Freedom of the Press

Malaysia

Malaysia

Freedom of the Press 2007

2007 Scores

Press Status

Not Free

Press Freedom Score
(0 = best, 100 = worst)

68

Political Environment
(0 = best, 40 = worst)

25

Economic Environment
(0 = best, 30 = worst)

19

Malaysian media—traditionally constrained by significant legal restrictions and intimidation—were further restricted in 2006 as a by-product of government attempts to suppress public discussion of divisive and potentially explosive issues. The constitution provides each citizen with “the right to freedom of speech and expression” but allows for limitations on this right. The 1984 Printing Presses and Publications Act (PPPA) requires all publishers and printing firms to obtain an annual operations permit and gives the prime minister the authority to revoke licenses at any time without judicial review. The PPPA has been used by authorities to shut down or otherwise circumscribe the distribution of pro-opposition media outlets and was invoked in early 2006 to indefinitely suspend the Sarawak Tribune and temporarily suspend the Guang Ming Daily for reproducing the Danish cartoons of the prophet Muhammad. Prime Minister Abdullah Badawi invoked the act again in mid-February to prohibit the publication, distribution, or possession of any materials relating to the Danish caricatures. The government’s handling of the cartoon issue and use of the PPPA fostered fear of a selective crackdown on the press and resulted in media self-censorship.

Among other legal restrictions is the 1988 Broadcasting Act, which allows the information minister to decide who can own a broadcast station and the type of television service suitable for the Malaysian public. The Official Secrets Act, Sedition Act, and harsh criminal defamation legislation are also used to impose restrictions on the press and other critics. The country has no access to information legislation, and officials are reluctant to share controversial data. In October, government leaders refused to publicize the data and analysis behind the official Bumiputera corporate equity calculations used to uphold the country’s affirmative action quotas after forcing the withdrawal of a study that challenged them.

The threat of expensive defamation suits, sackings, media closures, media bans, and unannounced interrogation by the Ministry of Internal Security for any “mishandling” of information generally inhibit investigative reporting. Moreover, self-censorship has been entrenched by a history of political interference in media coverage of issues considered by the government to be against the national interest or “sensitive.” This trend culminated in mid-July 2006, when heightened tensions related to the perceived “Islamization” of Malaysia led the prime minister to ban all reporting on the issues of race and religion. A few days later, in violation of the 1998 Communications and Multimedia Act, which guarantees that the internet will not be censored, the prime minister threatened to detain those who “spread untruths and slander” on the internet and in text messages. The government directly censors books and films for profanity, nudity, and violence as well as certain political and religious material. The Ministry of Internal Security banned 18 books from mid-June to early July under the PPPA on the grounds they might “disrupt peace and harmony.” Television stations censor programming according to government guidelines. A weekend newspaper, the Weekend Mail, and its editor were suspended for publishing a spread in November on what Malaysians think about sex.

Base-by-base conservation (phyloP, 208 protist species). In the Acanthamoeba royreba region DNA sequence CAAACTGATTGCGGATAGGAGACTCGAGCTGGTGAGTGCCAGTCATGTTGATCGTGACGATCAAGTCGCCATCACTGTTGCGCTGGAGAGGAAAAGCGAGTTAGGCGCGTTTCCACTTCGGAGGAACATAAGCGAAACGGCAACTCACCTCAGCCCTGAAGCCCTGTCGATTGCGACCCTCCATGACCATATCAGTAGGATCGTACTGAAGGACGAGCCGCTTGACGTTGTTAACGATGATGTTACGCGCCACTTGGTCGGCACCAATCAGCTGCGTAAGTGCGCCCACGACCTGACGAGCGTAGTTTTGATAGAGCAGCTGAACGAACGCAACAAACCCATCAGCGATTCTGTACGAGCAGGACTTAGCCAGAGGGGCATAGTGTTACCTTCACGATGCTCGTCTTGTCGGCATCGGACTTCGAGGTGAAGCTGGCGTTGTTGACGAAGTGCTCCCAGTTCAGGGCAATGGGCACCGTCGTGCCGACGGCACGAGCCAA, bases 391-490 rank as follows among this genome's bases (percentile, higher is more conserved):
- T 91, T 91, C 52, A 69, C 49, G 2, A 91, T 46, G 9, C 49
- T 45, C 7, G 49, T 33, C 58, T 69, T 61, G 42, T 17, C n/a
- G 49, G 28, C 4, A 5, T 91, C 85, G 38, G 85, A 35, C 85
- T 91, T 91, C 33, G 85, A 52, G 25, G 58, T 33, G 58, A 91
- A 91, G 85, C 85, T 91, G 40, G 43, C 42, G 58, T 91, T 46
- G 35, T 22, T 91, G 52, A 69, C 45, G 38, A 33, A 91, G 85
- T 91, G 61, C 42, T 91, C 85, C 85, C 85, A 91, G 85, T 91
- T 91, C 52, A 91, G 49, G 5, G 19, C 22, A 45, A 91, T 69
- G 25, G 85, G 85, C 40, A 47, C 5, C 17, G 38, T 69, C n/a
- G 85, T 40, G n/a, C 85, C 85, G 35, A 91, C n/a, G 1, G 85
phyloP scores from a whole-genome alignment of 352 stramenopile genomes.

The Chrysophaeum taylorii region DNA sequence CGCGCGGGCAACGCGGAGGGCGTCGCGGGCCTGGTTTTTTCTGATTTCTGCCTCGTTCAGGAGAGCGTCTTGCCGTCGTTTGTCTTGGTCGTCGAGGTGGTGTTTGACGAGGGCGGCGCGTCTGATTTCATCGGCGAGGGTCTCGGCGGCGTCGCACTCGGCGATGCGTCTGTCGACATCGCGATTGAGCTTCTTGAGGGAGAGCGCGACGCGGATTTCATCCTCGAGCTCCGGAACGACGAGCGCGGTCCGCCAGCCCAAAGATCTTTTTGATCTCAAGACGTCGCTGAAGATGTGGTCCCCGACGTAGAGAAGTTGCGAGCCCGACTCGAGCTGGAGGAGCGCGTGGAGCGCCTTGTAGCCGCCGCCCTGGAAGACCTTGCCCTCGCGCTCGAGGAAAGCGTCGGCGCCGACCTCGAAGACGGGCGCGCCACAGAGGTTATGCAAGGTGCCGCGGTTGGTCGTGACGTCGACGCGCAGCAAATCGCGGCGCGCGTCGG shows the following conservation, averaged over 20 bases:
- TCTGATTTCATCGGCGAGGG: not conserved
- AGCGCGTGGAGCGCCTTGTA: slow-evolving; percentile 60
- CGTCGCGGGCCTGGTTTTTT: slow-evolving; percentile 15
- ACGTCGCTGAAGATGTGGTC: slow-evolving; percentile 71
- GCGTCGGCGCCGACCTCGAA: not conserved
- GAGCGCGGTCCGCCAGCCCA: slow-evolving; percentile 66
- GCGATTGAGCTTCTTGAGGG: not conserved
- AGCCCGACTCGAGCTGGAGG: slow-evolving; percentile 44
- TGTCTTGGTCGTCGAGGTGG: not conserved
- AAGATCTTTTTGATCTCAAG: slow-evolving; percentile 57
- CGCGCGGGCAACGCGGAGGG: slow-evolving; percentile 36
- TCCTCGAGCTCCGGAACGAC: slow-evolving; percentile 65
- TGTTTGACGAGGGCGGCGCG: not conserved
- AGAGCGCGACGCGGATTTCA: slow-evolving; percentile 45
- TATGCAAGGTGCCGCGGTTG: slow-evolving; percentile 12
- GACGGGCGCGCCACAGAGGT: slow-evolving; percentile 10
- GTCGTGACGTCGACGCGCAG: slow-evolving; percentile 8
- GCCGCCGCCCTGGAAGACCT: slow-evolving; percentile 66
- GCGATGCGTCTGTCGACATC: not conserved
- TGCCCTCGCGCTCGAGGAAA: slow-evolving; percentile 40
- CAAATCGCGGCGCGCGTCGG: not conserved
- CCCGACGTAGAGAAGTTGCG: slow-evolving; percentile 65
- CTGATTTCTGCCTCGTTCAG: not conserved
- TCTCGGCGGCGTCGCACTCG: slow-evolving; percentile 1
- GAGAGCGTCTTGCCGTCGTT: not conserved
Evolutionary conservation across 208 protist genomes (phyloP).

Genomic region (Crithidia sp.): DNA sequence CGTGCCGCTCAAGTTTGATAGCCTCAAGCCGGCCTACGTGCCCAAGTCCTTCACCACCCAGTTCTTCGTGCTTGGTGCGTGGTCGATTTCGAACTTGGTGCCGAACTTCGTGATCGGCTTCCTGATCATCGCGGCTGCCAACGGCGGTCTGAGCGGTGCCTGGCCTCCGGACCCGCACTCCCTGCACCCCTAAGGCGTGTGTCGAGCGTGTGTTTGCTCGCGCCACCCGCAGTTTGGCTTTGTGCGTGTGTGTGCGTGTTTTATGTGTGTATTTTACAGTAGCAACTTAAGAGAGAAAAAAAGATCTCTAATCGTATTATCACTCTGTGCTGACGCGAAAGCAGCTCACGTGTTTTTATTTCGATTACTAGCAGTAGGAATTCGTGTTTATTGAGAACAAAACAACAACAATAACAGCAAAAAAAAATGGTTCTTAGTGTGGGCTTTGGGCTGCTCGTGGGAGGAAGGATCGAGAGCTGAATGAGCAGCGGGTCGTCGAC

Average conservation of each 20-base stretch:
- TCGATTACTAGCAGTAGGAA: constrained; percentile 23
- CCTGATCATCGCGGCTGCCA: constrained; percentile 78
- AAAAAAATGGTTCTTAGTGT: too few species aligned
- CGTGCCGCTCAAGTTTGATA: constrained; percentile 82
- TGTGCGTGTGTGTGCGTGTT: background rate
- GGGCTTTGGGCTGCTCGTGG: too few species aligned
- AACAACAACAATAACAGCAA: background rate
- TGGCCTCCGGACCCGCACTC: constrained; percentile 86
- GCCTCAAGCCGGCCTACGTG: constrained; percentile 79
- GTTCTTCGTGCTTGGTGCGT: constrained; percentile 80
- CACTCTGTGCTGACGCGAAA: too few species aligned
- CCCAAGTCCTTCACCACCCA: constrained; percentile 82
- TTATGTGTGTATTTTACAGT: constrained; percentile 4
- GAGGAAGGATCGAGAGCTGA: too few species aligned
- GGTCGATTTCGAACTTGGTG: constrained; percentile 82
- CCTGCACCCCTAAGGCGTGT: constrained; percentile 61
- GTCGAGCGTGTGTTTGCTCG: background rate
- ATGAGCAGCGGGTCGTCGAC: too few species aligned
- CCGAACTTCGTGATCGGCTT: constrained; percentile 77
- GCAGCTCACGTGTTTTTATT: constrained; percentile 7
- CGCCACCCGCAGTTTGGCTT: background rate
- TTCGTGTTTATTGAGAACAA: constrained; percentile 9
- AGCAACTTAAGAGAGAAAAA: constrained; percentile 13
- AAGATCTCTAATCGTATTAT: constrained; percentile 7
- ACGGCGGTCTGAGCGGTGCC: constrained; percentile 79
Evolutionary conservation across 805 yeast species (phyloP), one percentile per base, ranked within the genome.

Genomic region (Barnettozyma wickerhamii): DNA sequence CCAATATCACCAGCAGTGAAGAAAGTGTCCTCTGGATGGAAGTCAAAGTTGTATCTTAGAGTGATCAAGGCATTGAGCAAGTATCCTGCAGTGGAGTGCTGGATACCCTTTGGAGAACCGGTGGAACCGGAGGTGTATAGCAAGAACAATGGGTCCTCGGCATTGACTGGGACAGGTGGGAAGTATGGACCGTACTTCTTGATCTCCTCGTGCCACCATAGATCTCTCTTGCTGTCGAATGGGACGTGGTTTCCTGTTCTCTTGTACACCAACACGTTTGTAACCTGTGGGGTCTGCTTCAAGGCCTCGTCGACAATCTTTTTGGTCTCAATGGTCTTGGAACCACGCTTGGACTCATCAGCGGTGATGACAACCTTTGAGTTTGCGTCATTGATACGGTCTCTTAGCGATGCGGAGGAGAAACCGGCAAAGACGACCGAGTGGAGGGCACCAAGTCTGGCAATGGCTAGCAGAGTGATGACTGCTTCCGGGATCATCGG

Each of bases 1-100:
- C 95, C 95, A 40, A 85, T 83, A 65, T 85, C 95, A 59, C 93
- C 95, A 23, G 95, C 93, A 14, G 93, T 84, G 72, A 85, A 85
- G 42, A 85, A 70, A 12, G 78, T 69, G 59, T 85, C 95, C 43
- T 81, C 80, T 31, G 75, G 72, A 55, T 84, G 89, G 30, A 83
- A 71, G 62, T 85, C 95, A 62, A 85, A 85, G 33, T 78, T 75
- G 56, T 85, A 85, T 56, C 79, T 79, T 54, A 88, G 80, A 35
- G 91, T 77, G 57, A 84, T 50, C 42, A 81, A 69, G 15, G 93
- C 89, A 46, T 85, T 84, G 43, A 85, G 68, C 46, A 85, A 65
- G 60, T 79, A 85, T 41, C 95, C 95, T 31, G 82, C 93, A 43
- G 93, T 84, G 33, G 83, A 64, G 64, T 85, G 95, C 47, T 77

Also in 2006, while they have traditionally owned all eight major daily newspapers, a business deal between the Malaysian Chinese Association and media tycoon Tiong Hiew King in October solidified the monopolization of the Chinese press, with all top four Chinese dailies now concentrated in the hands of a firm political-business alliance. Despite a call for media law reform launched by 47 civil society organizations in response to the October merger, newspaper reports in late November indicated plans for a subsequent merger in the Malay print industry that would grant UMNO, the ruling party, direct ownership of most local media through a new partnership with the Media Prima company. Both the print and broadcast media’s news coverage and editorials already generally support the government line. There has been somewhat greater criticism of official policy in the mainstream print press in recent years, however. Foreign publications are subject to censorship, and the distribution of issues containing critical articles is frequently delayed.

With nearly 48 percent of the population accessing the internet, online media have helped minimize the government’s monopoly of information in the past few years and bolstered the average Malaysian’s access to alternative information sources. However, bloggers continue to be subject to repeated instances of harassment at the hands of authorities. The year’s debate over Islam and minority rights prompted some government ministers to call for extending the PPPA to online media in 2006 and, in December, Science and Technology Minister Kong Cho Ha announced that the government planned to impose restrictions on the internet to prevent bloggers from disrupting social harmony. Prime Minister Abdullah proposed the launch of an internet exchange for Malaysia toward the end of the year that would make such controls easier to impose.